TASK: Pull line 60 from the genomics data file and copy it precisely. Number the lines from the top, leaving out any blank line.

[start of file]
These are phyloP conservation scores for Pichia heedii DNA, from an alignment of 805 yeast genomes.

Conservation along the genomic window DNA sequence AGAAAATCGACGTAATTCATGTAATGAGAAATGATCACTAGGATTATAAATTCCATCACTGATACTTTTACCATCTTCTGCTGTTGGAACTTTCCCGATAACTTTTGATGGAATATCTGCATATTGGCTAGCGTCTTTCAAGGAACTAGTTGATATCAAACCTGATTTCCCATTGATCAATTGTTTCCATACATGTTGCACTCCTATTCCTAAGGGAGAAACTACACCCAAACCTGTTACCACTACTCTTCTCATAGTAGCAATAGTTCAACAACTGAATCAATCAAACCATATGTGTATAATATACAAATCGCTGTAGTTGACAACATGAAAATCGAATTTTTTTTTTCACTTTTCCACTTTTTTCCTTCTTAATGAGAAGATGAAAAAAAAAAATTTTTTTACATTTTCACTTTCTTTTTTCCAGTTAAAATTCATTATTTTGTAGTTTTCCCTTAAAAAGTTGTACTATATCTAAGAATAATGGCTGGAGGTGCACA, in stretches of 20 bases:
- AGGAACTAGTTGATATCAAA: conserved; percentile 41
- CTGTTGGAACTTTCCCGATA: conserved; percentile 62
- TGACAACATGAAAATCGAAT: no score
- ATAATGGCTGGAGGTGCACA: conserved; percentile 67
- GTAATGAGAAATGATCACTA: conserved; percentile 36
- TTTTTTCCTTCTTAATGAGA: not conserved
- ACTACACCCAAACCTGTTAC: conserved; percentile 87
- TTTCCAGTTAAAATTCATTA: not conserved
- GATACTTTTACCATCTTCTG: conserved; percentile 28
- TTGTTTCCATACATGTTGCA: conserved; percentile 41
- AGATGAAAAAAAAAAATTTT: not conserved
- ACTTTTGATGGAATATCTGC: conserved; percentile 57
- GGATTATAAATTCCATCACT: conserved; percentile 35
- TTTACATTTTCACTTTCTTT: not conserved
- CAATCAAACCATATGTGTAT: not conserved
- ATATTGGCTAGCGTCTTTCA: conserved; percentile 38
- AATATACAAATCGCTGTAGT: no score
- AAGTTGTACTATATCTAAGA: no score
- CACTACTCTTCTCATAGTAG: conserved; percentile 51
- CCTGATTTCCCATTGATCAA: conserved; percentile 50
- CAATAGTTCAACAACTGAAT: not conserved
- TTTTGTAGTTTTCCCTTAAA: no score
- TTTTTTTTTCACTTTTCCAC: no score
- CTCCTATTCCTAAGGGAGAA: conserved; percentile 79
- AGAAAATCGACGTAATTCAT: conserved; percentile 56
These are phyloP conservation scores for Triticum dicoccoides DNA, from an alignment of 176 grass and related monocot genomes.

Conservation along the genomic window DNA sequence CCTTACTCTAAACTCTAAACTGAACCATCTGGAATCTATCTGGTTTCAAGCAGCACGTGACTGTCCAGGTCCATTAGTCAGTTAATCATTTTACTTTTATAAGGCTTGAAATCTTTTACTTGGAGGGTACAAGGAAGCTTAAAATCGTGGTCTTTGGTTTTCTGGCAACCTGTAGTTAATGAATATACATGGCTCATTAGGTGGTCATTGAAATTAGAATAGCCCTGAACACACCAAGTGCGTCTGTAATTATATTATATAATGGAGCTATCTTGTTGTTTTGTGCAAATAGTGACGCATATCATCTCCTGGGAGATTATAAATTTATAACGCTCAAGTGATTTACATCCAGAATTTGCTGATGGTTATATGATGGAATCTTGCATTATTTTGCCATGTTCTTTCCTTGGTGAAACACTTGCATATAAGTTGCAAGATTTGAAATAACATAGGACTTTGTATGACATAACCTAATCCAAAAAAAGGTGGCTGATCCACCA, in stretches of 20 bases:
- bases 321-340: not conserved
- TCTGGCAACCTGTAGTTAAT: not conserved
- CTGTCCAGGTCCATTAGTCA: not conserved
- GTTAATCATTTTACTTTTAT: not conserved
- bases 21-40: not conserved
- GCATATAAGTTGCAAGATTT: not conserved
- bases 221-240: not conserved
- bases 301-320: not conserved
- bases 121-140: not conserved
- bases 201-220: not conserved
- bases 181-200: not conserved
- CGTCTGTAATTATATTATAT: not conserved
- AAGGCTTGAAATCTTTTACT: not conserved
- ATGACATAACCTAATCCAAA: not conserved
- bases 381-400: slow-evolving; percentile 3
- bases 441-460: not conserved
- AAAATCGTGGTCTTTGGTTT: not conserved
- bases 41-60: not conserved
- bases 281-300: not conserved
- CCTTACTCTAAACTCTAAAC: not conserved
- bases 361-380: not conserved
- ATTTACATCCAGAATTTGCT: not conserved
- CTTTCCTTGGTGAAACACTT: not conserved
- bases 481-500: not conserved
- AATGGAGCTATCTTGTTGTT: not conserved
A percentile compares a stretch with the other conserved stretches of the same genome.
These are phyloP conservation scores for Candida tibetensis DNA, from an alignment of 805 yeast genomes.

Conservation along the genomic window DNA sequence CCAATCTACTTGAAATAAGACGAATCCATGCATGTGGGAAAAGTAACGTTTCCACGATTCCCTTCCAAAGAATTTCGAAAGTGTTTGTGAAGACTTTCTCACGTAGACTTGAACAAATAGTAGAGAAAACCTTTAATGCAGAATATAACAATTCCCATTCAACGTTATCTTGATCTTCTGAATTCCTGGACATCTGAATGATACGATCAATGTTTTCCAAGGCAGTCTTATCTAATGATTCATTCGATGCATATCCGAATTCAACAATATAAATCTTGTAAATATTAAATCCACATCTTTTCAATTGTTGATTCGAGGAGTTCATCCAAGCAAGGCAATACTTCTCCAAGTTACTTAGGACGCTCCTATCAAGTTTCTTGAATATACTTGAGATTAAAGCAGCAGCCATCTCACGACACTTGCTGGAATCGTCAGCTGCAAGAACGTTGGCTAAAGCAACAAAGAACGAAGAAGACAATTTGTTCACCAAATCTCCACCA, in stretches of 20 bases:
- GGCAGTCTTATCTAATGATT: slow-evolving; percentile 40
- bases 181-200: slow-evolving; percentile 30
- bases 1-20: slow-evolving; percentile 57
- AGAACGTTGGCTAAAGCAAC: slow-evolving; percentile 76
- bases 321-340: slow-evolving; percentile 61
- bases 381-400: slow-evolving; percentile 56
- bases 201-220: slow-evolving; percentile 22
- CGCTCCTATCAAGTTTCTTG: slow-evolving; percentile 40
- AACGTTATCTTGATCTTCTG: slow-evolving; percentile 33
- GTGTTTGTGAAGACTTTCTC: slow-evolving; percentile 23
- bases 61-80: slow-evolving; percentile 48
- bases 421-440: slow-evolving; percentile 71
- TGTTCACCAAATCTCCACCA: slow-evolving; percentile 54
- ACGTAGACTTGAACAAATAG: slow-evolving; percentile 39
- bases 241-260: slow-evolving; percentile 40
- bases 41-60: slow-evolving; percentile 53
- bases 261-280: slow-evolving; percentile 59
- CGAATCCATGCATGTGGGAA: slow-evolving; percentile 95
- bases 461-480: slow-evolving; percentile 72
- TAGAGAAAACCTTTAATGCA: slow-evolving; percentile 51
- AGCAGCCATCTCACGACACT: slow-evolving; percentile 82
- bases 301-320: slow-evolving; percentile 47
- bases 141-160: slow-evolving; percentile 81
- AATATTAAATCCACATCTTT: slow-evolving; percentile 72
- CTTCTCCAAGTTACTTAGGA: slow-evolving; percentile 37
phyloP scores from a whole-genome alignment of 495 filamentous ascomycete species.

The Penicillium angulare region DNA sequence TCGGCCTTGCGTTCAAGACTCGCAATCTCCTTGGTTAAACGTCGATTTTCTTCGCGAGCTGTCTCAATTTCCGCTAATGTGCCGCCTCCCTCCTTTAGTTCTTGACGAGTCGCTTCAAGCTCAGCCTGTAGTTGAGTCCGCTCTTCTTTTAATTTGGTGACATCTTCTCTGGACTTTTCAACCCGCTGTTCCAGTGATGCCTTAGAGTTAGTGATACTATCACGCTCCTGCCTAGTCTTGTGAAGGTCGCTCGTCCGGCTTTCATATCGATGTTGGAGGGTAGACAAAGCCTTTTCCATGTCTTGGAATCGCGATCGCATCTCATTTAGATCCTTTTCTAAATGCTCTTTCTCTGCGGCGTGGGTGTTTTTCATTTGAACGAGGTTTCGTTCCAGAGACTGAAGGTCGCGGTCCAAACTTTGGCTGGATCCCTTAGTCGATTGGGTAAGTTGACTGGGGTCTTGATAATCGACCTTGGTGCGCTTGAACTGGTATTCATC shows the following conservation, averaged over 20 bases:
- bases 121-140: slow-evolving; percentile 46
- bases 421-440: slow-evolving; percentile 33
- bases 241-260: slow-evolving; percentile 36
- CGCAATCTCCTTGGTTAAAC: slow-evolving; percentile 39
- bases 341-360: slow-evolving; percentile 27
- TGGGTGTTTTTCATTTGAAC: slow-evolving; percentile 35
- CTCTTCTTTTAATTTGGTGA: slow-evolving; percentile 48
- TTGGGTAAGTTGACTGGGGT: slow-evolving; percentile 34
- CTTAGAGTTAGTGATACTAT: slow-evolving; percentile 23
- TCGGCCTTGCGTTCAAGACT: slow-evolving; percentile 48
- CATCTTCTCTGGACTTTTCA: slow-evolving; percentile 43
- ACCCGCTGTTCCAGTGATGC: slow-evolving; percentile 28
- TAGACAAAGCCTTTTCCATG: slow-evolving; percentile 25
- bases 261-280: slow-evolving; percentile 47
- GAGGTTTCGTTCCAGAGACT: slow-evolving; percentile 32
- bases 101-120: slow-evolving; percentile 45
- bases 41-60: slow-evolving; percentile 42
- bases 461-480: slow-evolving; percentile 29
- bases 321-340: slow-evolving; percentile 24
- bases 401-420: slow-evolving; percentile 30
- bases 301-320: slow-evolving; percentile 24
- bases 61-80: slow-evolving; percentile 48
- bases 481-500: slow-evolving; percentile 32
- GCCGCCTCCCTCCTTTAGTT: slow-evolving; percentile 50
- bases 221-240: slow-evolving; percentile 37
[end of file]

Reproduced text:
- bases 1-20: slow-evolving; percentile 57